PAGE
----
Through the course of the summer months just passed, we have been journeying with Jesus in Saint Luke’s Gospel. Each of the Gospel selections we have heard recently form a kind of handbook from Jesus that helps us to understand the nature and the cost of discipleship. When summer began, we witnessed Jesus sending the disciples out into the surrounding countryside. As they made their way from town to town, they received their first taste of what it would mean to minister in the Lord’s name. They discovered both the joys and the challenges of proclaiming the Good News. Some folks were willing to listen, while others rejected both the message and the messengers.
In sharing the parable of the Good Samaritan, Jesus would teach about the need to be compassionate, and that God’s goodness can be found in places and in people we might discount or simply count out because they do not fit our preconceived notions of who can act in the name of God. Jesus teaches us to be persistent in our prayers, and that our lives must be a healthy mix of sitting at his feet – taking the time to learn from him – and putting what we have learned into daily loving action.
As the Sundays of summer wound toward their conclusion, Jesus offered some of the most profound challenges to each of us who choose to follow him – especially in the context of the culture and time in which we live. Through the prideful experience of a rich man, Jesus challenged us to think about how we understand the role of material goods in our lives. Are we possessed by our possessions, or are we able to see them as God-given gifts that can be used for the good of others and for building up the kingdom of God? Jesus also urged us to examine our human relationships and our relationship with God. Do we see our relationship with God and our choice to follow Jesus as the most important relationship and choice in our lives, or do we act in ways that show a different reality?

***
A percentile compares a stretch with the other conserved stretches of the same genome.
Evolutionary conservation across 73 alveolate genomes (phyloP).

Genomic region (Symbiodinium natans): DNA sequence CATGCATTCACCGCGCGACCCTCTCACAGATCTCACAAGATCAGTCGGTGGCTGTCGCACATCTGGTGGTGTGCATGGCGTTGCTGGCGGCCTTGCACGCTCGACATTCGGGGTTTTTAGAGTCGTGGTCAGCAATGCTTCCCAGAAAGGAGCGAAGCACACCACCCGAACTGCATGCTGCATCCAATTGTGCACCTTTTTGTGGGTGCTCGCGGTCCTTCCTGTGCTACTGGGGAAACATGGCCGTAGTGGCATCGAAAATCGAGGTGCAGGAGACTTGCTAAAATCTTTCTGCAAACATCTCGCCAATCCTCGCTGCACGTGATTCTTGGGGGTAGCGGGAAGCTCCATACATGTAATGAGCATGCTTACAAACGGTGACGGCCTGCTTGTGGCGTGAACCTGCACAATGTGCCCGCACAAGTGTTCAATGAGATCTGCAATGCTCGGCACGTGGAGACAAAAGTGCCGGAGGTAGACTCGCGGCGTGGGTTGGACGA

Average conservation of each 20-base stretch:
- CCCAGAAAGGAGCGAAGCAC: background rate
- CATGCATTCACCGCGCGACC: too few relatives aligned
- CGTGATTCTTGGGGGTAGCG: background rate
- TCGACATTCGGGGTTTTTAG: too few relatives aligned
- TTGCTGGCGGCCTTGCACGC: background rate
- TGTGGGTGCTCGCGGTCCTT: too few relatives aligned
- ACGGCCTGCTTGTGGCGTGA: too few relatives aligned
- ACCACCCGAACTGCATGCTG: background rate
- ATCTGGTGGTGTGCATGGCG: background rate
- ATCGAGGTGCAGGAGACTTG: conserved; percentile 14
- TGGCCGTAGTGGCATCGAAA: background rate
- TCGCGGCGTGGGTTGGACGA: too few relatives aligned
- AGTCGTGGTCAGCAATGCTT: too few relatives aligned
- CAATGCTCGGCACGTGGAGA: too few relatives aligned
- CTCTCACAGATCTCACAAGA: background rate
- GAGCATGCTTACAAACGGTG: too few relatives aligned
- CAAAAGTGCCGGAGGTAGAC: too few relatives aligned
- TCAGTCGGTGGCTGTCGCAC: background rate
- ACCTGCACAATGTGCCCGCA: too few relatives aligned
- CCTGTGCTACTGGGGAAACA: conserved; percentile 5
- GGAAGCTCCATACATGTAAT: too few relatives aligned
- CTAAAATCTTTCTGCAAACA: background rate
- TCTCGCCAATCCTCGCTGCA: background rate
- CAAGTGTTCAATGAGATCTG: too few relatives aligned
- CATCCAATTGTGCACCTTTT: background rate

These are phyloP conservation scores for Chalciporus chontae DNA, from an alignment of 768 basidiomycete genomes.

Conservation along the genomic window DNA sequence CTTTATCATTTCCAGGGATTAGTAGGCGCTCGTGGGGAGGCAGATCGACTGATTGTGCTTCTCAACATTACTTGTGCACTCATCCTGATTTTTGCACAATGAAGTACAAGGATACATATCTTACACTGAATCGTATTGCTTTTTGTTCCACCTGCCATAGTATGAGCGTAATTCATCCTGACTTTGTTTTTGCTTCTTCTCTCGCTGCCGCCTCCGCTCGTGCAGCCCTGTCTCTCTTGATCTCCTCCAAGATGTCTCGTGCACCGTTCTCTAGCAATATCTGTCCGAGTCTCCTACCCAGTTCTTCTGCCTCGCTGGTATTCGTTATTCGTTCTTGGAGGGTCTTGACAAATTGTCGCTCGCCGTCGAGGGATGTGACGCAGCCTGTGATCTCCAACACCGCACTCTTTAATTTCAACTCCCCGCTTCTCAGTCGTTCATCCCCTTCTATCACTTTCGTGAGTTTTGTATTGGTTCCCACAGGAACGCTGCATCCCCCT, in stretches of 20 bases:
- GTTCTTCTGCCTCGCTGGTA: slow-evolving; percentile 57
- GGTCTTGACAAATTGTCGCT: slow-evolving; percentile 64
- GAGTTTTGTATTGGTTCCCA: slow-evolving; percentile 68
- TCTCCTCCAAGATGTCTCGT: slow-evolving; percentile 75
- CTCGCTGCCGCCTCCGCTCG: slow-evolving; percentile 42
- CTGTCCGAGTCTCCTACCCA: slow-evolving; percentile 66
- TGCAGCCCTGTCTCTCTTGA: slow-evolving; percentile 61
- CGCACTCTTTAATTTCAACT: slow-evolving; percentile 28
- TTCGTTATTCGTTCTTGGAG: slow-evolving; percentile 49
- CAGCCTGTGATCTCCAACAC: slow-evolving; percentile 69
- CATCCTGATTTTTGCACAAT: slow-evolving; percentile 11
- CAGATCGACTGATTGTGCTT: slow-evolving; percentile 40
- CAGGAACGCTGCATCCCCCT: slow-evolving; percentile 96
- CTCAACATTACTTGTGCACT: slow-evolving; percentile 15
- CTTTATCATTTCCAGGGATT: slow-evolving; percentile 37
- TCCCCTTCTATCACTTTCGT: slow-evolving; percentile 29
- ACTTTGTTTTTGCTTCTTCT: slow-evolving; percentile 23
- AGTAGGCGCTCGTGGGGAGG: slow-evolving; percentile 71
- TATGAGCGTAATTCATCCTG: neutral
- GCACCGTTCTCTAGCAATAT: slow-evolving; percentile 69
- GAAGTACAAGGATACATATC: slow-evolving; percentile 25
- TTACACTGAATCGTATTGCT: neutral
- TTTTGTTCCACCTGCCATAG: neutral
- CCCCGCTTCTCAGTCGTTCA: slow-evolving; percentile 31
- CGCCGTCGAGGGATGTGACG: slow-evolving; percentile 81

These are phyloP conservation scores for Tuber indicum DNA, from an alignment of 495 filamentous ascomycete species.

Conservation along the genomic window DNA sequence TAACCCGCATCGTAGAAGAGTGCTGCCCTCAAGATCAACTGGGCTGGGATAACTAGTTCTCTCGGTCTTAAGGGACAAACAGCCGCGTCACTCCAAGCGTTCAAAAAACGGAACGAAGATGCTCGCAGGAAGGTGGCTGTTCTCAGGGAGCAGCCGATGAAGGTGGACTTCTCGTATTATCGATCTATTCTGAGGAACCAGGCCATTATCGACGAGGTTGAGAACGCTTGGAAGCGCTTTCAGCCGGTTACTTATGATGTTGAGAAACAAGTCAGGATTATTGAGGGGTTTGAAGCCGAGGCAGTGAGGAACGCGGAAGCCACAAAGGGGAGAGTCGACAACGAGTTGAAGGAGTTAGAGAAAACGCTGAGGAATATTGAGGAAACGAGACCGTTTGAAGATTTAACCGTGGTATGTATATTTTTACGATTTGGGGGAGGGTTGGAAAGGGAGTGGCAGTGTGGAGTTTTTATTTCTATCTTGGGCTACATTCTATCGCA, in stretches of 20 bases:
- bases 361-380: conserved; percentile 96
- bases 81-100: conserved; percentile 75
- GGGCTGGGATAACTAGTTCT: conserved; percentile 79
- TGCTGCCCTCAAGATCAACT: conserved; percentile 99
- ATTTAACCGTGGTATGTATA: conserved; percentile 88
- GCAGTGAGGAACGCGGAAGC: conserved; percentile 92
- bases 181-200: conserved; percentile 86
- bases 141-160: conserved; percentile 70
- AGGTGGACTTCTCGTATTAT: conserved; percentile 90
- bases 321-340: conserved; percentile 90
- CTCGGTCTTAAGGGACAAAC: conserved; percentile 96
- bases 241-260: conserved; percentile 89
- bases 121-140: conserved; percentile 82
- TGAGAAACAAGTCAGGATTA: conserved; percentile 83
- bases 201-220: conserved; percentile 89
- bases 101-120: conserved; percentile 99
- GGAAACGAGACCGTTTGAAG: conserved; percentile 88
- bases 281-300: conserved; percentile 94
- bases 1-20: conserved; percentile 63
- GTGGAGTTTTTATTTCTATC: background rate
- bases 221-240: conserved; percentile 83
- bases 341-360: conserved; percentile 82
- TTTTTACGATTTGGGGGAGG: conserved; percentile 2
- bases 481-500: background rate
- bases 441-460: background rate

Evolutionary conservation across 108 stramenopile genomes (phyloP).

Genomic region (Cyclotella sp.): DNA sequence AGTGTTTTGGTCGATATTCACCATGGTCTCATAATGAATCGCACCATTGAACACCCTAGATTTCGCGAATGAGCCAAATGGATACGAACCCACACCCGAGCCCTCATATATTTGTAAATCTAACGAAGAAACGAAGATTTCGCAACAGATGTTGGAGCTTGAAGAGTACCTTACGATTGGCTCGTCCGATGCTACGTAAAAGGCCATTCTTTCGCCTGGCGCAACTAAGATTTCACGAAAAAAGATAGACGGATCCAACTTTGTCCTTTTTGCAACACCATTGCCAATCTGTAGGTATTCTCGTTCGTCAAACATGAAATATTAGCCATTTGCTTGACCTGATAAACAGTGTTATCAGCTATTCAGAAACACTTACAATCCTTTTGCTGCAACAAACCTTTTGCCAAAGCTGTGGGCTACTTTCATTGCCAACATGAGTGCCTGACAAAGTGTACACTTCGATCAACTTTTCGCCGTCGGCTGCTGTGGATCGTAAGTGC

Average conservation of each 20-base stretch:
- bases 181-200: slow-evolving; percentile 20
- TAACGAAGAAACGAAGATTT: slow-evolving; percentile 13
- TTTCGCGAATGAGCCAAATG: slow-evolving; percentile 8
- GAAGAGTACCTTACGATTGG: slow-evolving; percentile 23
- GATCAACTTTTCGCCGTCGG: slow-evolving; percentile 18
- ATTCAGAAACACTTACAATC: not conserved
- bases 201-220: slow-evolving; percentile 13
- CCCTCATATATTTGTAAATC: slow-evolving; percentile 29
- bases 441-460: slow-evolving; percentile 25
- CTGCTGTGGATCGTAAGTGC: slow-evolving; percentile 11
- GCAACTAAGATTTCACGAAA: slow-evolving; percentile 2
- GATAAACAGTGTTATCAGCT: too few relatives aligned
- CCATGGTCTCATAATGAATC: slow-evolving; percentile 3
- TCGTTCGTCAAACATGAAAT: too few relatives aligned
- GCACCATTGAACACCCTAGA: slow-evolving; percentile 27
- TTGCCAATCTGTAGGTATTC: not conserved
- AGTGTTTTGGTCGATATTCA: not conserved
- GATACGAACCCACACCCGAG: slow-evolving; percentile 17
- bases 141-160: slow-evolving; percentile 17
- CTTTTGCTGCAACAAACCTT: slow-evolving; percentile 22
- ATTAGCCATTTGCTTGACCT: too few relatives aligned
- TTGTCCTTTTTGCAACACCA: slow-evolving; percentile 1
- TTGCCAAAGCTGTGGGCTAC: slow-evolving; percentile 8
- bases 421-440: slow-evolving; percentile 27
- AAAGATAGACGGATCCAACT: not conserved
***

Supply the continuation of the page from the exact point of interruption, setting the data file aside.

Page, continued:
I think if we are honest with one another, the Gospels of these summer Sundays should leave us squirming in our seats and feeling a bit overwhelmed by the costs and the challenges of growing as disciples of Jesus. Yet, if there is one thing we know, it is that growth can be an experience that is both painful and beautiful. Growing in faith can be painful, because we recognize how often we fall short of the model set for us by Jesus. At the same time, it is beautiful because we recognize that left to our own efforts and devices, we can never grow in the ways Jesus calls us to grow. We need his grace and mercy for this task. This is true for all of us, no matter our age.
As we share with you this year’s Teen issue, we do so as a way to encourage people of all ages. The growth in faith experienced by the young people you will meet in this issue is emblematic of the spiritual and faithful growth to which each of us is called, regardless of age.
Our summer walk with Jesus in Saint Luke’s Gospel has been all about Jesus’ patient encouragement to grow daily in our love for him, and how that love is manifested in our daily lives. We naturally expect our young people to be open to such growth and to be living models of it. In truth, this growth in faith and love of God is meant to be a reality for each and every one of us, as we continue to walk with Jesus. And so, our journey in FAITH continues.